As for the Emmy … I have to say, if you end up losing against these massive “traditional” sports enterprises, it’s kind of on brand with the show. How are you regarding a win or loss?
It definitely would be on brand if we lost (!), but the fact that the Emmys are an artistic venue makes a difference. To win, there would be redemption to our subjects and team, all of whom believe that these stories are important to tell in our winning-obsessed world. We always say we learn more from our failures than we do our successes, but then never get around to telling stories that don’t have Hollywood endings.
Tell us about the role that animation plays on the show, and why you turned to it.
Animation plays a critical role in all my work, and Losers was no different. In the film I made directly before the series, The Shining Star of Losers Everywhere, I learned that animation not only helps with recreations, but it can also be used to describe rules, maps, and to draw attention to tiny details that add humor or drama. These were applications I initially played around with because I thought they were fun, but now that I’ve gotten to work with crews who’ve been in this business for longer than I have, I’ve come to appreciate how many classic documentary problems animation solves as well. It’s very facile and useful.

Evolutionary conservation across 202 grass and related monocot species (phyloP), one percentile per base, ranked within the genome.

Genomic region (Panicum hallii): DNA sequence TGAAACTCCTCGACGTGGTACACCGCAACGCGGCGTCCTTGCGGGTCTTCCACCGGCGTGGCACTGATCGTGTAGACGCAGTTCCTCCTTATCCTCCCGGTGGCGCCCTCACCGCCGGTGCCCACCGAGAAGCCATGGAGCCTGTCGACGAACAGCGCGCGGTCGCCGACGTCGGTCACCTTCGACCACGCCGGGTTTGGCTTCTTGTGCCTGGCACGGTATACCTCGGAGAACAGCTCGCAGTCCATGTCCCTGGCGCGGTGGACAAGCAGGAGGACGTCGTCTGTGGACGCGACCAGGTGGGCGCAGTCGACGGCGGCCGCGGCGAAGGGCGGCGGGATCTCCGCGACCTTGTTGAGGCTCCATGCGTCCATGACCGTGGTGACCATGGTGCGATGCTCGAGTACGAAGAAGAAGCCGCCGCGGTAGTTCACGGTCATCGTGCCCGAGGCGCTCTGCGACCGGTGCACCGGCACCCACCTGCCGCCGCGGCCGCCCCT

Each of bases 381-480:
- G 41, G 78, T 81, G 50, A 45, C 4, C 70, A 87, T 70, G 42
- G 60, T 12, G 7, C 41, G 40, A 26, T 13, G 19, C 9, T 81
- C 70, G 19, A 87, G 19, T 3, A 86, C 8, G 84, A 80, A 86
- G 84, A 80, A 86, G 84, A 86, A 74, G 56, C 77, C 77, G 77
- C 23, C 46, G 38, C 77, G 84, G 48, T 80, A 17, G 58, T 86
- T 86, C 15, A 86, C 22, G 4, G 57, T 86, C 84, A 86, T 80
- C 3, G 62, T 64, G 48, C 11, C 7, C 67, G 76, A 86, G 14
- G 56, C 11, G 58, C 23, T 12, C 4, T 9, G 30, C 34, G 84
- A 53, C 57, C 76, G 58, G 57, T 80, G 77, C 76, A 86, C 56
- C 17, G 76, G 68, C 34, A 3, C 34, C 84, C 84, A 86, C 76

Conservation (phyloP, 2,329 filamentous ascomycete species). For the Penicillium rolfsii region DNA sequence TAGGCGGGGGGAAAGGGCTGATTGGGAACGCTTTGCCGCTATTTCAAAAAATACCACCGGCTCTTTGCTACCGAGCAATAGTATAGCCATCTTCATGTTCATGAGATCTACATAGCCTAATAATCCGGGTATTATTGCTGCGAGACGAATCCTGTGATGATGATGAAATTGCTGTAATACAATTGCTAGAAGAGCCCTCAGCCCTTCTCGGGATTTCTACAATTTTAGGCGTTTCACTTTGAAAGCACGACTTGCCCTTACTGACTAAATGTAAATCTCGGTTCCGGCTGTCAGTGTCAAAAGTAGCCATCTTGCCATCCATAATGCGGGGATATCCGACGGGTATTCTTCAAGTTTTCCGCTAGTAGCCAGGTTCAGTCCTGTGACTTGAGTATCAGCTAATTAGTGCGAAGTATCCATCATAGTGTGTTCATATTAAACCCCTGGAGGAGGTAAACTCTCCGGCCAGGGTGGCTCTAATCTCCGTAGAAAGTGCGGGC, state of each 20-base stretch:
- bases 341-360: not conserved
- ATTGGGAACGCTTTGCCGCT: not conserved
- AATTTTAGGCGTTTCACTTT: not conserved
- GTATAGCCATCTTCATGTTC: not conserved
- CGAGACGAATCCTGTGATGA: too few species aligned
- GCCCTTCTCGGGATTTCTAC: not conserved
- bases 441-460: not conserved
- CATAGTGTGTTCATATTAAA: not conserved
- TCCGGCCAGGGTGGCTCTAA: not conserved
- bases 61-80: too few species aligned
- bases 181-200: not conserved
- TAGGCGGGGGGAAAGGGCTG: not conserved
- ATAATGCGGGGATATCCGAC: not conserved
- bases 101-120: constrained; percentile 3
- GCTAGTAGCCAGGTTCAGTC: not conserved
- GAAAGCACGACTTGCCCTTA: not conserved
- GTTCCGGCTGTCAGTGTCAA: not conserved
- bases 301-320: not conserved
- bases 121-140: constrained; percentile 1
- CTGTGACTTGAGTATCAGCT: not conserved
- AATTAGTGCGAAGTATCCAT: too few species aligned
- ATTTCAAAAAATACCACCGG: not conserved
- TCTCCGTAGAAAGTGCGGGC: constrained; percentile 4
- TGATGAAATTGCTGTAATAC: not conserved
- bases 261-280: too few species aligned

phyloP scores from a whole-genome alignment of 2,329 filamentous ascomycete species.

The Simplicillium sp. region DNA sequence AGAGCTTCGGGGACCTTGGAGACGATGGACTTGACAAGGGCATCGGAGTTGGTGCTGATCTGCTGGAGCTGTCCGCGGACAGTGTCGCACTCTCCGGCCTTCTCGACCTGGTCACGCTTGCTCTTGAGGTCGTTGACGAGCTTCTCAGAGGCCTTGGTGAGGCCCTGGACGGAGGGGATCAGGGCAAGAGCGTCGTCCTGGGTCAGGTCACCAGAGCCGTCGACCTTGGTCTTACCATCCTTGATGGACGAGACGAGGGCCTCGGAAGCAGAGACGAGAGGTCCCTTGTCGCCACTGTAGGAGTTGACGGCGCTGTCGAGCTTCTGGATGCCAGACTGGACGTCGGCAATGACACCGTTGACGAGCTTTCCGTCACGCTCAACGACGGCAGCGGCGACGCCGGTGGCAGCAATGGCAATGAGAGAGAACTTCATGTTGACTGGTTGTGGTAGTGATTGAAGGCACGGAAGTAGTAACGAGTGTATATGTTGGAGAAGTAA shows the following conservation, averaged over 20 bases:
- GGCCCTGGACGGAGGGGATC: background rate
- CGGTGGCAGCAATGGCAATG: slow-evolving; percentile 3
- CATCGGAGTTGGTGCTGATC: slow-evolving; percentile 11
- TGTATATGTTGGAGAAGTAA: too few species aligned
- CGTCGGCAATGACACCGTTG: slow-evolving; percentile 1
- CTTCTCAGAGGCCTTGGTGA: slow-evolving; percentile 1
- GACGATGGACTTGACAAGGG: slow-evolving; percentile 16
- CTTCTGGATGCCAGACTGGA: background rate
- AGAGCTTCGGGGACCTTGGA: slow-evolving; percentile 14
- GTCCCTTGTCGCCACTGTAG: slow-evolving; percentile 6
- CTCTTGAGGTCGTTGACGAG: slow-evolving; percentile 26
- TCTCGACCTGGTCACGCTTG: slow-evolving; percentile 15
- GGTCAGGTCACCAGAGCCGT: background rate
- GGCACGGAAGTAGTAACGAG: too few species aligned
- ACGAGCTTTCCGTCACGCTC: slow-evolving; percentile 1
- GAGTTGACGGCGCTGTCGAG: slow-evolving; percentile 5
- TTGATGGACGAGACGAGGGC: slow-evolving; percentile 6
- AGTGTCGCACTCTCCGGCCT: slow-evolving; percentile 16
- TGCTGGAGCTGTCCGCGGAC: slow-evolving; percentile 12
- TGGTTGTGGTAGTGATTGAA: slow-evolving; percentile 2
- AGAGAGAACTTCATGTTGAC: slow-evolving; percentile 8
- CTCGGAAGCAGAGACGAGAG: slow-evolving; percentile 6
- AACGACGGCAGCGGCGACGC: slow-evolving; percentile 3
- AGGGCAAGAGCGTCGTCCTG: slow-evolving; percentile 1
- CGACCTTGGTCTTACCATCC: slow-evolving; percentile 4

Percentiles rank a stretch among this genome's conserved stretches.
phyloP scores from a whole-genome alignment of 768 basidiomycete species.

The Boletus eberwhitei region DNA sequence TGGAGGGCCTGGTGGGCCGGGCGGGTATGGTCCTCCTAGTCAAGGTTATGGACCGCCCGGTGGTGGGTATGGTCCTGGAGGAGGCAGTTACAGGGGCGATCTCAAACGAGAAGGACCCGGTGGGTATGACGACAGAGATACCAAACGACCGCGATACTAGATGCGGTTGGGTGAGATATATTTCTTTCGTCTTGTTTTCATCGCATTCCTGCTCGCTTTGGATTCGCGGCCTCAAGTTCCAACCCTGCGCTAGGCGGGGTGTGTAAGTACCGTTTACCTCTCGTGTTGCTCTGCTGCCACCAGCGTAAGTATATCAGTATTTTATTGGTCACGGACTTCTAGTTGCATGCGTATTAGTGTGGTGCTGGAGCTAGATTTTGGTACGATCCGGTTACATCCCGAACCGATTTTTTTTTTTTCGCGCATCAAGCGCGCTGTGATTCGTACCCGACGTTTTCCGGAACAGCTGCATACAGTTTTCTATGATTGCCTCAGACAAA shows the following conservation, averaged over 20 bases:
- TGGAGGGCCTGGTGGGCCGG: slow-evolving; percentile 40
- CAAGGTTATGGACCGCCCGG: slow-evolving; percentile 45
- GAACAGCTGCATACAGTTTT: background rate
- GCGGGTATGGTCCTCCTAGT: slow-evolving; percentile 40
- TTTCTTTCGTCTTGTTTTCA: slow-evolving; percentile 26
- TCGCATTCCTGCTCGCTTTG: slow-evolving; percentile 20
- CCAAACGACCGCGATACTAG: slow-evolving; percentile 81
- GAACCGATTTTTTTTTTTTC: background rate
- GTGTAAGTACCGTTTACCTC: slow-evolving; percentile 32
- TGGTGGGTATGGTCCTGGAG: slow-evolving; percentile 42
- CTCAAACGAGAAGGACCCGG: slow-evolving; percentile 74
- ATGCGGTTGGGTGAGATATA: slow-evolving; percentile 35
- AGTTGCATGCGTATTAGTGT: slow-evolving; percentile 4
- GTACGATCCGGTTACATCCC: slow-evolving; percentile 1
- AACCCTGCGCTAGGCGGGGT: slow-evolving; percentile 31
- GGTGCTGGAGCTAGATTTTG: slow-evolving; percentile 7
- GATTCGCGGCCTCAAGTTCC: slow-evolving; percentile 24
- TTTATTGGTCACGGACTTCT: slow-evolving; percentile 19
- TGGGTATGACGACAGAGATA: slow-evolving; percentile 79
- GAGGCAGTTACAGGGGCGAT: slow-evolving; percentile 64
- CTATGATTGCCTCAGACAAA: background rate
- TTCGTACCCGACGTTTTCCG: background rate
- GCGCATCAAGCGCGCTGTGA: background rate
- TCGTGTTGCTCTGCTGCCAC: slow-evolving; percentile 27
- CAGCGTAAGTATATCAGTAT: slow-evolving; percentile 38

What is your process?
The first step is going out into the field, conducting interviews and collecting a ton of materials to tell our stories. After doing that, I’ll usually have some sense of what I’ll want to animate, but things come into view in the edit, when our team sifts through all the material and discusses what story sections could best be elevated through animation. As we do that, I’ll quickly sketch storyboards for the editors to drop in and experiment with. It takes weeks.
When we get our cuts working with the storyboards, we take our entire production office down for a period of a few months as the final animation gets completed by a completely separate team. When the animation is completed, we reopen the office, plug the animation back in, finesse the edits, and work our way towards locking the cuts. I’ve never heard of any other productions doing things this way, but it works for us.
It’s been said that Losers kicked off the recent trend of animation in such docs. I’m not surprised that animation is being used more in documentaries. I certainly didn’t invent this—Disney was using animation in docs way back in the ’50s, like with Man in Space—but our series showed an indie, makeable version that made lightbulbs go off in the heads of producers. With how popular documentaries have become, it’s obvious that other directors would want to try a tool that can unlock so many projects with missing pieces. But there is an art to it, and like a musical score, it needs to be seamlessly integrated to work. I still hate 75% of what I see.
In any sense do you attribute Losers’ success to the animation?
I do, for sure. Animation allowed us to tell our stories with an intimacy we couldn’t have gotten otherwise, and I’ve been pleasantly surprised with how sophisticated the response has been from viewers and reviewers. The greatest compliments I've gotten are from people who told me they normally “hate” animation, but love how we used it in our series. We did what we set out to do.